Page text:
In the last couple of days, 63 percent of workers at two big assembly plants in Michigan and Illinois voted against the deal even though it promised larger bonuses and more new jobs than contracts negotiated with General Motors and Chrysler.

Workers have indicated that they are most upset that the contract keeps wages frozen for those on the traditional pay scale, particularly in light of bonuses given to top Ford executives as the company, the country's second-largest automaker, has rebounded from the recession. Many are also upset that people hired in the last few years will continue to be paid much lower wages, though the second-tier pay scale was increased by several dollars an hour in the new contract.

"I'm fairly confident that Ford can afford to pay us more," said Gary Walkowicz, an opponent of the deal who works at a Ford plant near the company's headquarters in Dearborn, Mich. "We'll be talking about more than 10 years without a raise by the end of this contract."

The surprising early showing against the contract prompted the U.A.W. to alert union locals to begin preparations for a strike as soon as next week if the tentative agreement failed to pass. Voting will continue through Tuesday.

"This will be our next course of action if the tentative national agreement is rejected," Keith W. Brown, president of U.A.W. Local 245 in Dearborn wrote in a blog posted Thursday.

Mr. Brown, who represents workers in Ford's research and engineering departments, added that he was "still hopeful that we will not need to strike."

Some workers opposing the deal say union leaders are merely raising the possibility of a strike to scare more of its members into ratifying the deal.

And some labor experts said the big payouts to Ford's senior management - its executive chairman, William Clay Ford Jr., and chief executive, Alan R. Mulally, each received $26 million in compensation last year - might be stirring up a protest vote at the first plants to cast ballots. Postings on the union's Facebook pages have criticized the paychecks of "greedy" executives and empathized with the protests on Wall Street about compensation in the financial services industry.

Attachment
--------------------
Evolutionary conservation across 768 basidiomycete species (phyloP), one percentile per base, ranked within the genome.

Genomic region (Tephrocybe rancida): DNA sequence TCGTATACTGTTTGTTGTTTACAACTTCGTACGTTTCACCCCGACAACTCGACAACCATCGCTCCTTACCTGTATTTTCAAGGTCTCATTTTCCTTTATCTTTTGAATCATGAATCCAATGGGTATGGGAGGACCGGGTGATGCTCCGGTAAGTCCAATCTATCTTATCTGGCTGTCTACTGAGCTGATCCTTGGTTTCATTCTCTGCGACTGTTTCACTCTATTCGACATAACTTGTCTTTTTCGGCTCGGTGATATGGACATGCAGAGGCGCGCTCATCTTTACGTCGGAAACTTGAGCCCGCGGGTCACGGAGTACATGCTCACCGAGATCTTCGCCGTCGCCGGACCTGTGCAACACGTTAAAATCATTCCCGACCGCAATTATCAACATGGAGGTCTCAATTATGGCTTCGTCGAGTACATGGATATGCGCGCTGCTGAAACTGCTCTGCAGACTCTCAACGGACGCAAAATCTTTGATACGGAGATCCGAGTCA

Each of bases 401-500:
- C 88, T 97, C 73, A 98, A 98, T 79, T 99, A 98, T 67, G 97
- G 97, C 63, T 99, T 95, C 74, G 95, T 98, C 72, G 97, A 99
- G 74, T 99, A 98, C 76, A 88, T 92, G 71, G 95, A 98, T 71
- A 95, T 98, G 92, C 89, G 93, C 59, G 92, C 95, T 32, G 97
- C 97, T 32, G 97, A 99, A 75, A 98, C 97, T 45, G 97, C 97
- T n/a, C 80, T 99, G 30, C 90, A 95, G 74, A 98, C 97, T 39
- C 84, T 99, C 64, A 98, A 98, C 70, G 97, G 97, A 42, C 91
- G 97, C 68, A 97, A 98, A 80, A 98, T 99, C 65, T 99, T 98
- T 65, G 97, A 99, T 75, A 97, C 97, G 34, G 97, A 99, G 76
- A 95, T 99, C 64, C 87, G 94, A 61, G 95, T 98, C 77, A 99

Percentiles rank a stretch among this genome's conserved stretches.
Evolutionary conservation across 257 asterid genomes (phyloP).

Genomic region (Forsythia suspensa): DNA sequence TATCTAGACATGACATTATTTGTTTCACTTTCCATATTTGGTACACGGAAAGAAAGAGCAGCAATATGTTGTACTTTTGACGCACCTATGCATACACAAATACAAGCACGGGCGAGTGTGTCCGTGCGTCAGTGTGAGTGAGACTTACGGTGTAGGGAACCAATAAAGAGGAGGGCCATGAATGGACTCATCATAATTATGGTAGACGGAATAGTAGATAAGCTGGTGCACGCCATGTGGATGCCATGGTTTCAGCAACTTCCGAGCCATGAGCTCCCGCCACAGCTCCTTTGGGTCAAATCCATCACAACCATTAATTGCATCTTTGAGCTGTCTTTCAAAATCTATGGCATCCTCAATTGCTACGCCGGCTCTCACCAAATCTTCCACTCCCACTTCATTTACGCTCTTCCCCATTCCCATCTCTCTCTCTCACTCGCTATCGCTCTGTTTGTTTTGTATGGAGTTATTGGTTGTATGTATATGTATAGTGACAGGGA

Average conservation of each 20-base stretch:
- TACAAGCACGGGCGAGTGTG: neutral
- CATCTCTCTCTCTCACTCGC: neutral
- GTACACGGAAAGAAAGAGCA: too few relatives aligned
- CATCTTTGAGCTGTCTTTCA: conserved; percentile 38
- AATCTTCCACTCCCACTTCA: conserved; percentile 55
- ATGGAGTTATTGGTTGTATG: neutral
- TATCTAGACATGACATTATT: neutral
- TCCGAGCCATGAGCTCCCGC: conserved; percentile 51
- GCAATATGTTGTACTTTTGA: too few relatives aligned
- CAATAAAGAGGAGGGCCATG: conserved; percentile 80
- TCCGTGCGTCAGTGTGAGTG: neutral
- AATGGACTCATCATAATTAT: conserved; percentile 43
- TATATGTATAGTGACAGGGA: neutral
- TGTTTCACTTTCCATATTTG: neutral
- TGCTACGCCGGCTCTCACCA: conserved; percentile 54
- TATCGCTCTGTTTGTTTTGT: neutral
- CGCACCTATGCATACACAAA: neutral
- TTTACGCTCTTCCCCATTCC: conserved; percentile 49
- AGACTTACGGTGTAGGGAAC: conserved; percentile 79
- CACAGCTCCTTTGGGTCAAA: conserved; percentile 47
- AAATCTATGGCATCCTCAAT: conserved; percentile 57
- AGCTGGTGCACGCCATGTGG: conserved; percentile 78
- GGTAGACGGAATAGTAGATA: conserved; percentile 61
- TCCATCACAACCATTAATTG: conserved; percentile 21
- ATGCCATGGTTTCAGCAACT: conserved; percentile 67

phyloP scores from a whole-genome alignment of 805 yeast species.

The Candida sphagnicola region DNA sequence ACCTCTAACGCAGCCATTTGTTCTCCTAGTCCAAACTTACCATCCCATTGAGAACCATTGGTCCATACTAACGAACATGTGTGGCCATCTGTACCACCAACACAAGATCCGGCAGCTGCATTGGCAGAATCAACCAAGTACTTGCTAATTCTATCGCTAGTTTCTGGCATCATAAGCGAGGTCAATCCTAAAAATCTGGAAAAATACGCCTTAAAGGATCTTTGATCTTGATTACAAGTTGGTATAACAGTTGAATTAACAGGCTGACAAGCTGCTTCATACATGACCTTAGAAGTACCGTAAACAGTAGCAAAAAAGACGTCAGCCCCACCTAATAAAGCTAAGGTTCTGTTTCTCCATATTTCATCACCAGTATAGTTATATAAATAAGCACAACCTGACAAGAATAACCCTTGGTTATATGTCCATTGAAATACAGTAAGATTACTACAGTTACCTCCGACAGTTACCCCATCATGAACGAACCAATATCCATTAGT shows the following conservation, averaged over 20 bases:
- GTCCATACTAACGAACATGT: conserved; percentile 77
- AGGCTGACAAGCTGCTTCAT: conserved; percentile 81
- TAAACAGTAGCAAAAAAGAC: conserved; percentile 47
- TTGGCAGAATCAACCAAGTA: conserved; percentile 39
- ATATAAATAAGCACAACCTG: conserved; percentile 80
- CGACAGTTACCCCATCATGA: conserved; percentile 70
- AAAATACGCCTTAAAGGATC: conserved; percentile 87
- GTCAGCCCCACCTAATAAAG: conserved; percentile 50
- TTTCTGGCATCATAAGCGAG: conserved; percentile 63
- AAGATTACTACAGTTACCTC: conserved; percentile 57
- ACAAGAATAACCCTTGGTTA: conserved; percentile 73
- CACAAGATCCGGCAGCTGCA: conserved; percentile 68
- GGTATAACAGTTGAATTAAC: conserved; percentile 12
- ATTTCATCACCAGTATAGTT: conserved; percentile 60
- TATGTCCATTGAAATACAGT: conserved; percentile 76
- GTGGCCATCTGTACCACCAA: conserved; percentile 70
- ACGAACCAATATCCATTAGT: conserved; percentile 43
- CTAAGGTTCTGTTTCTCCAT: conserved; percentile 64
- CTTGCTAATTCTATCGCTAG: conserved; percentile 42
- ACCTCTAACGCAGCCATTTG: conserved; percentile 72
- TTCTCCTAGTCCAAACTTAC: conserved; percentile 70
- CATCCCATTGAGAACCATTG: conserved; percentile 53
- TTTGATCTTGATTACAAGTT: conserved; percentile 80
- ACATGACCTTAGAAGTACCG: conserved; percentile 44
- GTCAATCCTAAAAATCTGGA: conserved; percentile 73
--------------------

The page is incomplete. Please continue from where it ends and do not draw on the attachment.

"There's no question the executive salaries played into this," said Harley Shaiken, a labor professor at the University of California, Berkeley. "It sets the wrong tone and invites comparison to the issues on Wall Street."

The U.A.W.'s president, Bob King, and his aides were pushing hard for workers in other large plants to support the contract and counteract the negative vote received thus far.

In previous contracts, union members have occasionally rejected agreements early in the process, only to have the last voting factories support the deal overwhelmingly. A big swing factor could be the voting that concludes this weekend at Local 600 in Michigan, which represents about 6,000 workers at Ford's Rouge assembly complex.

"The early votes tend to reflect anger over what's not in the contract," said Mr. Shaiken. "The later votes tend to reflect a more realistic view that this is the agreement they are going to get."

Ford is the only American auto company that the U.A.W. can strike during this round of contract talks, but both the company and the union have indicated little interest in a showdown. Beyond a strike, if the ratification should fall short, the two sides could hold further talks, or Ford could impose a lockout on the union workers.

A Facebook post by the union warned that the company could hire nonunion replacements, but a subsequent post backed away from that claim. If Ford workers reject the deal, the union is prepared to give the company a three-day notice of its intention to strike, according to a post attributed to Jimmy Settles, the U.A.W.'s chief negotiator with Ford.

"The company is not obligated to continue bargaining," the post said. "Their position is that they negotiated in good faith and presented an agreement which is more than competitive."

The union agreed to "no strike" concessions at G.M. and Chrysler as part of the Obama administration's financial bailout of the two companies in 2009.

G.M. workers have already ratified their new contract, and voting at Chrysler, which reached a tentative deal Wednesday, will occur within the next two weeks.

Ford has offered $6,000 bonuses to its workers to sign the contract, compared with $5,000 at G.M. and $3,500 at Chrysler. In addition, Ford agreed to give workers a portion of their 2011 profit-sharing checks - about $3,750 - in November rather than making them wait until next year.

The plants in Wayne, Mich., and Chicago that rejected the deal are in line to get third shifts, adding hundreds of jobs. However, some of the workers at those plants expressed concern in Internet postings that the added jobs would reduce their overtime and that workers with higher seniority would transfer in from other plants, making their job less secure in the event of a future downturn.

Ford earned $6.6 billion in 2010 and $4.9 billion in the first half of this year. But all three Detroit carmakers have said they need to hold the line on labor costs during the negotiations to protect their still-tenuous recoveries. Analysts say Ford's deal provides considerable savings to compensate for the bonuses and other costlier provisions; the credit ratings firms Standard & Poor's and Moody's are each reviewing Ford for possible upgrades if the contract is approved.


14) Rallies Across the Globe Protest Economic Policies
"Despite the difference in language, landscape and scale, the protests were united in frustration with the widening gap between the rich and the poor."
October 15, 2011